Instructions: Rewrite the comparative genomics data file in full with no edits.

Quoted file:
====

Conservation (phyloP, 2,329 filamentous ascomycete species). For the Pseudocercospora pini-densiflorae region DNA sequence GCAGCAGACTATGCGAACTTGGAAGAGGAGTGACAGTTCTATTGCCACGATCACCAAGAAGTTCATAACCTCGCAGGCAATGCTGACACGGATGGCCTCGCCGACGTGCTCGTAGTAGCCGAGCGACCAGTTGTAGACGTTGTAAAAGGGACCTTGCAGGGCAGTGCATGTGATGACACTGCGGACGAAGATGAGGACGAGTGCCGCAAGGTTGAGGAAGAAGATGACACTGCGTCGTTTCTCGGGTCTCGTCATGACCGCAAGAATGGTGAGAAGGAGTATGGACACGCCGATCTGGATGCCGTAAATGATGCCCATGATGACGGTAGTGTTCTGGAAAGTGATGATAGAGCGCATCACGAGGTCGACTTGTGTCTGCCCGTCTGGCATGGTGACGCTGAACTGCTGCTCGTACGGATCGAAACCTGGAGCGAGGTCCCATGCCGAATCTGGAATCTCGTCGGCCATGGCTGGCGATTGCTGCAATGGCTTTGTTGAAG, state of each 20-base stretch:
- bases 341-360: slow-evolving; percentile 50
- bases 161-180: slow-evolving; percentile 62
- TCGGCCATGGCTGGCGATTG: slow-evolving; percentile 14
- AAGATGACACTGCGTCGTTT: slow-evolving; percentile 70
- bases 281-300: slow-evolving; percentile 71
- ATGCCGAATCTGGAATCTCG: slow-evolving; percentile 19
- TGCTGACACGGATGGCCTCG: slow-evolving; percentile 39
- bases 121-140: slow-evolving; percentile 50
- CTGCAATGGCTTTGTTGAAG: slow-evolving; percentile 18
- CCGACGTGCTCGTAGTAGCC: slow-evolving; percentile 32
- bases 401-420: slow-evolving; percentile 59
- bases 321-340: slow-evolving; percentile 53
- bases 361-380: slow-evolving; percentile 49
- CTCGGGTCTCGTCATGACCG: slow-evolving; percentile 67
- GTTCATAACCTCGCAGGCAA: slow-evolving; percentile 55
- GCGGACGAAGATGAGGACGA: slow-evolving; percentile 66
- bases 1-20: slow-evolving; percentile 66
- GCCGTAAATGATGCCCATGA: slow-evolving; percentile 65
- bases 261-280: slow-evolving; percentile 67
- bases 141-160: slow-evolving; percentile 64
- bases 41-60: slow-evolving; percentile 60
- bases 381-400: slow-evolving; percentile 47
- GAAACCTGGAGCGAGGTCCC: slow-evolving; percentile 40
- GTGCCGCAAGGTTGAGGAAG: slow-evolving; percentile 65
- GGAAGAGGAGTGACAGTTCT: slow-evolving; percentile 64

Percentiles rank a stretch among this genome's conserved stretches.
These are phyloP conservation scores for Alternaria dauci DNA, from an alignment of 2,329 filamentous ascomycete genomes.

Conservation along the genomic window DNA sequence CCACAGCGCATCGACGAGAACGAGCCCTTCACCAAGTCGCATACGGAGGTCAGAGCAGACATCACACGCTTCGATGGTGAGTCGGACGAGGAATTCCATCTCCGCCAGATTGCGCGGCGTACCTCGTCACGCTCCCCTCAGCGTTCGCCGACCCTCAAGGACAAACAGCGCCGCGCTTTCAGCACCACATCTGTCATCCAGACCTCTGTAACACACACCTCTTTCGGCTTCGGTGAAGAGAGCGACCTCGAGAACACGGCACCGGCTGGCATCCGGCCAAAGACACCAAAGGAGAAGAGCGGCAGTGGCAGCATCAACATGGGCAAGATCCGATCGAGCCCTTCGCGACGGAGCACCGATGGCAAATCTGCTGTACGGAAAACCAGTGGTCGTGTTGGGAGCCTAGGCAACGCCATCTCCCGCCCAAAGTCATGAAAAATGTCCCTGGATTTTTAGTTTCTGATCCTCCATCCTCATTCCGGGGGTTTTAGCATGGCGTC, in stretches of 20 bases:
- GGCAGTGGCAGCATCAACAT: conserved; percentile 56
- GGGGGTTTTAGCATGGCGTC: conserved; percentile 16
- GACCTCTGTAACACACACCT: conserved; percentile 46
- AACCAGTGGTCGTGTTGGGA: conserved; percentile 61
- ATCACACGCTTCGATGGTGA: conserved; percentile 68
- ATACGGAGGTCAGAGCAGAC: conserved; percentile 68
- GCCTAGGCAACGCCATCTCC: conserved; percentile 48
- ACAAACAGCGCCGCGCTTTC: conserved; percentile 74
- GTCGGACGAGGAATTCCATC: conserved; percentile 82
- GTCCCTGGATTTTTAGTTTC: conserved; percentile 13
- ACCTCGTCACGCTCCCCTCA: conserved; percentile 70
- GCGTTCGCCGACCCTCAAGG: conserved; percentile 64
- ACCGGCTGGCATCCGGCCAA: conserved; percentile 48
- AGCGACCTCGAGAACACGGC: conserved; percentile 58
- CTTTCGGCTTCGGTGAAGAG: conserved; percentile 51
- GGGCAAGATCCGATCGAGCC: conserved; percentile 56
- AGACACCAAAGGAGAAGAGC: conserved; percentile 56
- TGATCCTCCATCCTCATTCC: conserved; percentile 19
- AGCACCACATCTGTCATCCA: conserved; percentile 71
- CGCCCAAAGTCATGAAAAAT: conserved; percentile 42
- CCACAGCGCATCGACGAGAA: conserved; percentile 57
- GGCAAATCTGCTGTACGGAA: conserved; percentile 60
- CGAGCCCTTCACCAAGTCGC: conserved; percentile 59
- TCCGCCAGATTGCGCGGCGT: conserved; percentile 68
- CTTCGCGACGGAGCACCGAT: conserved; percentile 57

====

Conservation (phyloP, 2,329 filamentous ascomycete species). For the Pseudocercospora pini-densiflorae region DNA sequence GCAGCAGACTATGCGAACTTGGAAGAGGAGTGACAGTTCTATTGCCACGATCACCAAGAAGTTCATAACCTCGCAGGCAATGCTGACACGGATGGCCTCGCCGACGTGCTCGTAGTAGCCGAGCGACCAGTTGTAGACGTTGTAAAAGGGACCTTGCAGGGCAGTGCATGTGATGACACTGCGGACGAAGATGAGGACGAGTGCCGCAAGGTTGAGGAAGAAGATGACACTGCGTCGTTTCTCGGGTCTCGTCATGACCGCAAGAATGGTGAGAAGGAGTATGGACACGCCGATCTGGATGCCGTAAATGATGCCCATGATGACGGTAGTGTTCTGGAAAGTGATGATAGAGCGCATCACGAGGTCGACTTGTGTCTGCCCGTCTGGCATGGTGACGCTGAACTGCTGCTCGTACGGATCGAAACCTGGAGCGAGGTCCCATGCCGAATCTGGAATCTCGTCGGCCATGGCTGGCGATTGCTGCAATGGCTTTGTTGAAG, state of each 20-base stretch:
- bases 341-360: slow-evolving; percentile 50
- bases 161-180: slow-evolving; percentile 62
- TCGGCCATGGCTGGCGATTG: slow-evolving; percentile 14
- AAGATGACACTGCGTCGTTT: slow-evolving; percentile 70
- bases 281-300: slow-evolving; percentile 71
- ATGCCGAATCTGGAATCTCG: slow-evolving; percentile 19
- TGCTGACACGGATGGCCTCG: slow-evolving; percentile 39
- bases 121-140: slow-evolving; percentile 50
- CTGCAATGGCTTTGTTGAAG: slow-evolving; percentile 18
- CCGACGTGCTCGTAGTAGCC: slow-evolving; percentile 32
- bases 401-420: slow-evolving; percentile 59
- bases 321-340: slow-evolving; percentile 53
- bases 361-380: slow-evolving; percentile 49
- CTCGGGTCTCGTCATGACCG: slow-evolving; percentile 67
- GTTCATAACCTCGCAGGCAA: slow-evolving; percentile 55
- GCGGACGAAGATGAGGACGA: slow-evolving; percentile 66
- bases 1-20: slow-evolving; percentile 66
- GCCGTAAATGATGCCCATGA: slow-evolving; percentile 65
- bases 261-280: slow-evolving; percentile 67
- bases 141-160: slow-evolving; percentile 64
- bases 41-60: slow-evolving; percentile 60
- bases 381-400: slow-evolving; percentile 47
- GAAACCTGGAGCGAGGTCCC: slow-evolving; percentile 40
- GTGCCGCAAGGTTGAGGAAG: slow-evolving; percentile 65
- GGAAGAGGAGTGACAGTTCT: slow-evolving; percentile 64

Percentiles rank a stretch among this genome's conserved stretches.
These are phyloP conservation scores for Alternaria dauci DNA, from an alignment of 2,329 filamentous ascomycete genomes.

Conservation along the genomic window DNA sequence CCACAGCGCATCGACGAGAACGAGCCCTTCACCAAGTCGCATACGGAGGTCAGAGCAGACATCACACGCTTCGATGGTGAGTCGGACGAGGAATTCCATCTCCGCCAGATTGCGCGGCGTACCTCGTCACGCTCCCCTCAGCGTTCGCCGACCCTCAAGGACAAACAGCGCCGCGCTTTCAGCACCACATCTGTCATCCAGACCTCTGTAACACACACCTCTTTCGGCTTCGGTGAAGAGAGCGACCTCGAGAACACGGCACCGGCTGGCATCCGGCCAAAGACACCAAAGGAGAAGAGCGGCAGTGGCAGCATCAACATGGGCAAGATCCGATCGAGCCCTTCGCGACGGAGCACCGATGGCAAATCTGCTGTACGGAAAACCAGTGGTCGTGTTGGGAGCCTAGGCAACGCCATCTCCCGCCCAAAGTCATGAAAAATGTCCCTGGATTTTTAGTTTCTGATCCTCCATCCTCATTCCGGGGGTTTTAGCATGGCGTC, in stretches of 20 bases:
- GGCAGTGGCAGCATCAACAT: conserved; percentile 56
- GGGGGTTTTAGCATGGCGTC: conserved; percentile 16
- GACCTCTGTAACACACACCT: conserved; percentile 46
- AACCAGTGGTCGTGTTGGGA: conserved; percentile 61
- ATCACACGCTTCGATGGTGA: conserved; percentile 68
- ATACGGAGGTCAGAGCAGAC: conserved; percentile 68
- GCCTAGGCAACGCCATCTCC: conserved; percentile 48
- ACAAACAGCGCCGCGCTTTC: conserved; percentile 74
- GTCGGACGAGGAATTCCATC: conserved; percentile 82
- GTCCCTGGATTTTTAGTTTC: conserved; percentile 13
- ACCTCGTCACGCTCCCCTCA: conserved; percentile 70
- GCGTTCGCCGACCCTCAAGG: conserved; percentile 64
- ACCGGCTGGCATCCGGCCAA: conserved; percentile 48
- AGCGACCTCGAGAACACGGC: conserved; percentile 58
- CTTTCGGCTTCGGTGAAGAG: conserved; percentile 51
- GGGCAAGATCCGATCGAGCC: conserved; percentile 56
- AGACACCAAAGGAGAAGAGC: conserved; percentile 56
- TGATCCTCCATCCTCATTCC: conserved; percentile 19
- AGCACCACATCTGTCATCCA: conserved; percentile 71
- CGCCCAAAGTCATGAAAAAT: conserved; percentile 42
- CCACAGCGCATCGACGAGAA: conserved; percentile 57
- GGCAAATCTGCTGTACGGAA: conserved; percentile 60
- CGAGCCCTTCACCAAGTCGC: conserved; percentile 59
- TCCGCCAGATTGCGCGGCGT: conserved; percentile 68
- CTTCGCGACGGAGCACCGAT: conserved; percentile 57